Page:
ARTS AND ENTERTAINMENT
“Sweat” Delivers Reality on a Warehouse Makeshift Stage
There are times when a twist of fate becomes a stroke of luck, and it has happened at The Warehouse Performing Arts Center. Sweat, a powerful drama originally scheduled to open in April 2020, became a reality last weekend, presented by a remarkable cast. This striking production was so intense, at times I found myself losing focus on the story, mesmerized by the astonishing performances.
Most of the original cast and the director were replaced. Three of the area’s best-known actors remained: Marla Brown, Dominic Weaver, and Becca Worthington. Original director Ron McClelland joined the new cast as Evan, the strong but sympathetic Parole Officer, and was replaced by Michael Connor. A playwright, professor, actor, and director, Connor wove five other actors into the fold, creating such seamless synergy among the players that not a single one shone alone.
The storyline in Sweat is timely. Although the play concentrates on years between 2000 and 2008, it screams of headlines seen today—the age-old racial conflict. In the small town of Reading, Pennsylvania, a microcosm of Anywhere, USA, Black and white friends live in relative harmony, raising families while working at the same steel factory. They relax and party at the same bar, where they bemoan their woes, dance, argue, laugh, and tell naughty stories. And sometimes, just get drunk. Colorful language flows. Deftly limping, Matt Webster delivers a heartwarming performance as Stan, the friendly bartender whom everyone trusts and loves.
Three women traditionally celebrate their birthdays at the bar: Marla Brown as Tracey, a bitter, outspoken white widow; Tanya McClellan as Cynthia, a Black, ambitious, estranged wife; and Becca Worthington as Jessie, who staggers from a problem with alcohol. Their emotional portrayals are stirring—strong and stimulating.
Tracey and Cynthia’s sons are respectively Maxwell Gregor as Jason, who sports white supremacist facial tattoos when the play opens in the lounge of a parole office, and Drue Alle as Chris, who, ashamed to be a felon, is anxious to reintegrate into society. They bristle. Otherwise, the two are a jostling pair of carefree dudes. Throughout Sweat’s constantly changing scenes, their portrayals are spot on.
Dominic Weaver as Cynthia’s estranged husband, Brucie, is no stranger to the Warehouse stage. His roles span from zombie, butler, waiter, and explorer to seductive lover. This time Weaver credibly delivers the character of an unintelligible, wasted, drug addict. His portrayal is chilling.
An overhead television screen conveys the political and socioeconomic passage of time through a series of network news clips that relate to Sweat’s storyline. As the country is making a conscious effort to elevate the position of Blacks in the workplace,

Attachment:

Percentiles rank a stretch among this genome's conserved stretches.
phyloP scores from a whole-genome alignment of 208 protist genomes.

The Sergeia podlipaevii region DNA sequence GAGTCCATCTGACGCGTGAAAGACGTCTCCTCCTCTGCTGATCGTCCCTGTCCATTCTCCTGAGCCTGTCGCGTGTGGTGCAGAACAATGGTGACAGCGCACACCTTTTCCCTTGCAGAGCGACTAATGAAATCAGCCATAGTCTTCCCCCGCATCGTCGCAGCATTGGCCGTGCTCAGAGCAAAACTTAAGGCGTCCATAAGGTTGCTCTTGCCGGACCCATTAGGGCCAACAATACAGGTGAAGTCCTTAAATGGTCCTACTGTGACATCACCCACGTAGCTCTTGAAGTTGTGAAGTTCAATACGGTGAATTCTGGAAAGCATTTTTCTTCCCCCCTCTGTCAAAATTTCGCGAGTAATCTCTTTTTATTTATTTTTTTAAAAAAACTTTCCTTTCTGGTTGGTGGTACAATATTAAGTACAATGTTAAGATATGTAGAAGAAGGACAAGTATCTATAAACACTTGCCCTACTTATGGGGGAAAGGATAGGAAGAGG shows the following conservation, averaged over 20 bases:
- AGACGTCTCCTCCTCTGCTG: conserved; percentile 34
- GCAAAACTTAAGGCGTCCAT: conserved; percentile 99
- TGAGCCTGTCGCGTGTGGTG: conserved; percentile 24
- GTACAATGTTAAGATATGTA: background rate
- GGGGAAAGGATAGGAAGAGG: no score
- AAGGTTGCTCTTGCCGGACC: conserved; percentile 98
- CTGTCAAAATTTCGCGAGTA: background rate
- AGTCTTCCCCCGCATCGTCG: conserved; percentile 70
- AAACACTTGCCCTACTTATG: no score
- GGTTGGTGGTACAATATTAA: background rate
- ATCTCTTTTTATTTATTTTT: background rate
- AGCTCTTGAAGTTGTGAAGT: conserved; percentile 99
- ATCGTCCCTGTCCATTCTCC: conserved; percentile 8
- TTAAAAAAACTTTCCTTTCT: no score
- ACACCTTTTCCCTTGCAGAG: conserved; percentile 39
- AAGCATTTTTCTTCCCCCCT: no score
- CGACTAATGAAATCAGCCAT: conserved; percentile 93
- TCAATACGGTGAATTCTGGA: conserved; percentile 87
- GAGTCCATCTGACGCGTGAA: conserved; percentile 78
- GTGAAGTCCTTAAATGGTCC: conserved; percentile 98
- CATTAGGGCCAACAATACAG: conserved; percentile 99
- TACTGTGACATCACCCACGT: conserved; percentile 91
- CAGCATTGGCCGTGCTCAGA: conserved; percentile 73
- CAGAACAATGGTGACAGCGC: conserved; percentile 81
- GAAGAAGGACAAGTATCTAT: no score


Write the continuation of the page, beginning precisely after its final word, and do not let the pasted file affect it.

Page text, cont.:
Cynthia is promoted to Warehouse Supervisor, a job Tracey has been striving to attain for years. Anger rises. Resentment flares. Conflict and tragedy ensue.
Meanwhile, NAFTA, the North American Free Trade Agreement between Canada, Mexico, and the USA comes into play. Justin Thomas as Oscar, the bartenders’ tireless assistant who frequents the Latino Community Center, learns that to prevent jobs from flowing to Mexico, the factory will hire Hispanics at a higher wage than he earns at the bar. Furthermore, factory layoffs and salary reductions are rumored, and, eventually, workers are locked out. Enticed by the money, Oscar crosses the line and is denounced a rat and a scab. In a sudden attempt to prevent his departure, an alarming fight erupts. Characters fall and the stage goes black. Stunned, the audience can barely breathe.
Lynn Nottage won a second Pulitzer Prize in Drama as the author of Sweat. Andrea Santos developed a creative scenic design for The Warehouse’s makeshift theatre, enhanced by Sean Kimbro’s brilliant lighting design. Although Marla Brown, the company’s manager-artistic director had to close The Warehouse PAC’s black-box venue on Westmoreland Road, she’s “proud to bring this show to life.” It’s worthwhile. Every performance played to a roaring standing ovation!
The Warehouse needs a new home. Powerful shows like Sweat have become their forté. There are plenty of musicals and comedies around the Lake and down in Charlotte too. Nevertheless, there is an audience always hungry to see The Warehouse’s theatrical fare.
Connie Fisher, neé Consuelo Carmona, is a Davidson resident who grew up in Mexico City where she became a journalist and acquired a taste for the theatre. Her preference for work behind the scenes, led to an interest in writing reviews—Yale Rep among her favorite troupes. Connie is the author of Doing it the Right Way, the biography of an Italian hatmaker. Her prose appears with 87 other international writers in The Widows’ Handbook. An active member of Charlotte Writers’ Club North, currently she is writing chapters of memoir and continues to review theatre in the Lake Norman area.